FONTANA — More than 2,000 dust-caked trucks sit idled on a gravel lot here, keys in their ignitions but their batteries dying, testimony to one man's gambit to revolutionize business at the Los Angeles and Long Beach harbors 50 miles away.
The owners of these trucks hope to find work at the Transport Maritime Assn., a Cerritos start-up company founded by a former insurance agent, Donald L. Allen. They are looking to him to provide the real muscle in their rebellion against the harbor's trucking companies because of low pay.
Allen's offer to the struggling independent drivers--to buy or lease their trucks, put them on salaries as his employees and leverage them back into the daily grind of harbor trucking--sounded so good that more than 2,000 truckers have parked their rigs out here, ready to rev up at Allen's word.
But these truck drivers are in their second week of waiting for deliverance. Even as they try to keep a stiff upper lip, their desperation is showing.
Truck traffic and the flow of freight at the ports appeared to have returned to at least 90% of their normal levels Thursday. Some drivers have peeled off and returned to work as independent contractors.
And the thousands who have not are saying they won't--can't--go without work forever.
"I can wait one more week," said Rufino Garcia of Long Beach, who parked his rig at Allen's lot April 29 so it could be appraised and Garcia could sign his employment papers. "He told us he would buy our trucks."
But Garcia said there has been no progress, and the wait is taking its toll. "Others--maybe a couple hundred--have left. They're frustrated," he said.
The renegades lacked the passion to fight the good fight, Garcia said. "They didn't wait long enough," he said. "If you want something, you have to be willing to fight for it."
Allen insists they still can, although he admits the road to success may be different from the one he started on. His Cerritos-based company was supposed to be a labor-leasing firm that would act similarly to a rental company, with customers paying $69 an hour to lease a truck and a driver to move a cargo container. But the harbor's 200-plus trucking companies--the firms that pay independent drivers by the delivery to move containers for such customers as J.C. Penney Co. or Wal-Mart--refused to lease Allen's employees.
Allen, who claims to have $125 million in financial backing but has shown no public proof, now says he may toss out his original plan and simply operate as another truck firm, competing with about 200 other companies. He said he sympathizes with the drivers who have broken ranks.
"Some guys have to go back to work because they have families to feed," Allen said. "You don't want to see anybody starve to death."
Officials at the union where Allen's employees have signed on as members, Local 9400 of the Communications Workers of America, acknowledge that a portion of the drivers have abandoned the company, but say the movement is not disintegrating.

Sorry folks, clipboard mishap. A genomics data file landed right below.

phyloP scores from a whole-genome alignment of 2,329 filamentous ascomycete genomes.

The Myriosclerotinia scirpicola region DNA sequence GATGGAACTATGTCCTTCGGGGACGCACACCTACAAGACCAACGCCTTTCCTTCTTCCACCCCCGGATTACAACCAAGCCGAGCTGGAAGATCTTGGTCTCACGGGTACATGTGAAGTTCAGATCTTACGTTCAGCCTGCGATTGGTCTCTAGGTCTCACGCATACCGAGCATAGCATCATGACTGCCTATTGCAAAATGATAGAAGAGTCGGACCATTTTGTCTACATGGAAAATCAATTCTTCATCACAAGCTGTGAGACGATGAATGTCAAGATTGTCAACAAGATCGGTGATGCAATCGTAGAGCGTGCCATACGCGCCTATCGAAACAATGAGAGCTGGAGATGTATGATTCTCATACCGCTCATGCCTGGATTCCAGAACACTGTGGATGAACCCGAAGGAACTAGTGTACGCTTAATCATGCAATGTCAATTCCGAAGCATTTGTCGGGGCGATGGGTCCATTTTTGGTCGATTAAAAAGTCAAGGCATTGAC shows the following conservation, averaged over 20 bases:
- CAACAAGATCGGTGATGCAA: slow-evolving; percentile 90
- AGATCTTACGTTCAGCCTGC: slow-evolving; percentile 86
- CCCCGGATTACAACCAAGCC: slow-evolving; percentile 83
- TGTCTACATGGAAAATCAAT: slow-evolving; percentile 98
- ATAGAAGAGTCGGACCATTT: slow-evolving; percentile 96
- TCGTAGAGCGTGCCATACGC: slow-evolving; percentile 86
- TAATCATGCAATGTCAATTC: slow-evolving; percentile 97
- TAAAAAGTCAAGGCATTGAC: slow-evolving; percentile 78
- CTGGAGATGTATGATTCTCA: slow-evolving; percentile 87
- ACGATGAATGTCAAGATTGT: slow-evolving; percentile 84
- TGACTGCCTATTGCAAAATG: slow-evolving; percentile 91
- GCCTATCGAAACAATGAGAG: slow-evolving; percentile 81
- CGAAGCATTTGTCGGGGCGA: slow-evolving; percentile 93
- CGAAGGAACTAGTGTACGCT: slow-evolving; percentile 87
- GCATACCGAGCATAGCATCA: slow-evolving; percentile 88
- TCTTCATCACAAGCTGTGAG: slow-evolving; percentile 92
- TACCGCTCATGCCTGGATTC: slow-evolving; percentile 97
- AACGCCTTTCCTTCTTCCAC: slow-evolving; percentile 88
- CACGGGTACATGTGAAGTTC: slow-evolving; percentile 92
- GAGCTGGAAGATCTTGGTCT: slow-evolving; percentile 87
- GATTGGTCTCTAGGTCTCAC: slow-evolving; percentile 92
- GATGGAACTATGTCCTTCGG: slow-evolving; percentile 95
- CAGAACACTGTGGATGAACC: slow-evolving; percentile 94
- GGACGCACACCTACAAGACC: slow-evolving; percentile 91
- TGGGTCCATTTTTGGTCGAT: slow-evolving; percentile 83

Laura Reynolds, director of the union, estimated that 5% to 10% of the supporters had returned to work, but said that is typical for job actions. "It's just the natural cycle of the picketer," she said. "Any time anybody goes out on strike, they have to deal with that." But not all the drivers are so confident.
At Harbor Division Inc., owner Gary Satterlee said 14 of the 35 independent drivers he used to contract with joined the new firm, but that more than half have broken off and asked him for work.
"Eight of them begged to come back," Satterlee said. "We didn't hire them because they burned their bridges when they left." Since the job action began last week, Satterlee said he has paid drivers about $14 more per container for "hazard pay" and to compensate for recent diesel fuel cost increases. Back in Fontana, Oscar Navarro of Whittier showed a card he was given--with the telephone number of Transport Maritime Assn.'s dispatch office, and a personal ID number. When he has called it to see if he has any work, the line is either busy or goes unanswered, he said.
"Everybody is frustrated because there is no money yet," Navarro said. "We came here in good faith, but there is nothing concrete yet. We were promised money, but have not seen it yet."
Scores of truck owners have removed their rigs, citing concern over the lack of security at the lot and saying they want their trucks closer to home where they can keep an eye on them. But some drivers wonder if those colleagues moving their rigs are in fact quietly breaking ranks and going back to the harbor as independent drivers.
"They say they are worried about the security here, but you don't know if that's really the reason they're leaving," said Heber Bercian of Downey, who bides his time at the lot, talking shop with other idled truckers.
They express bitterness that the harbor trucking companies are now paying independent drivers--from Northern California, Arizona and elsewhere--double the rates that prompted the work slowdown.
"I bet that when this is over, they will be paying us even less than before, because they'll know by then they'll have all the drivers by the tail," said Garcia.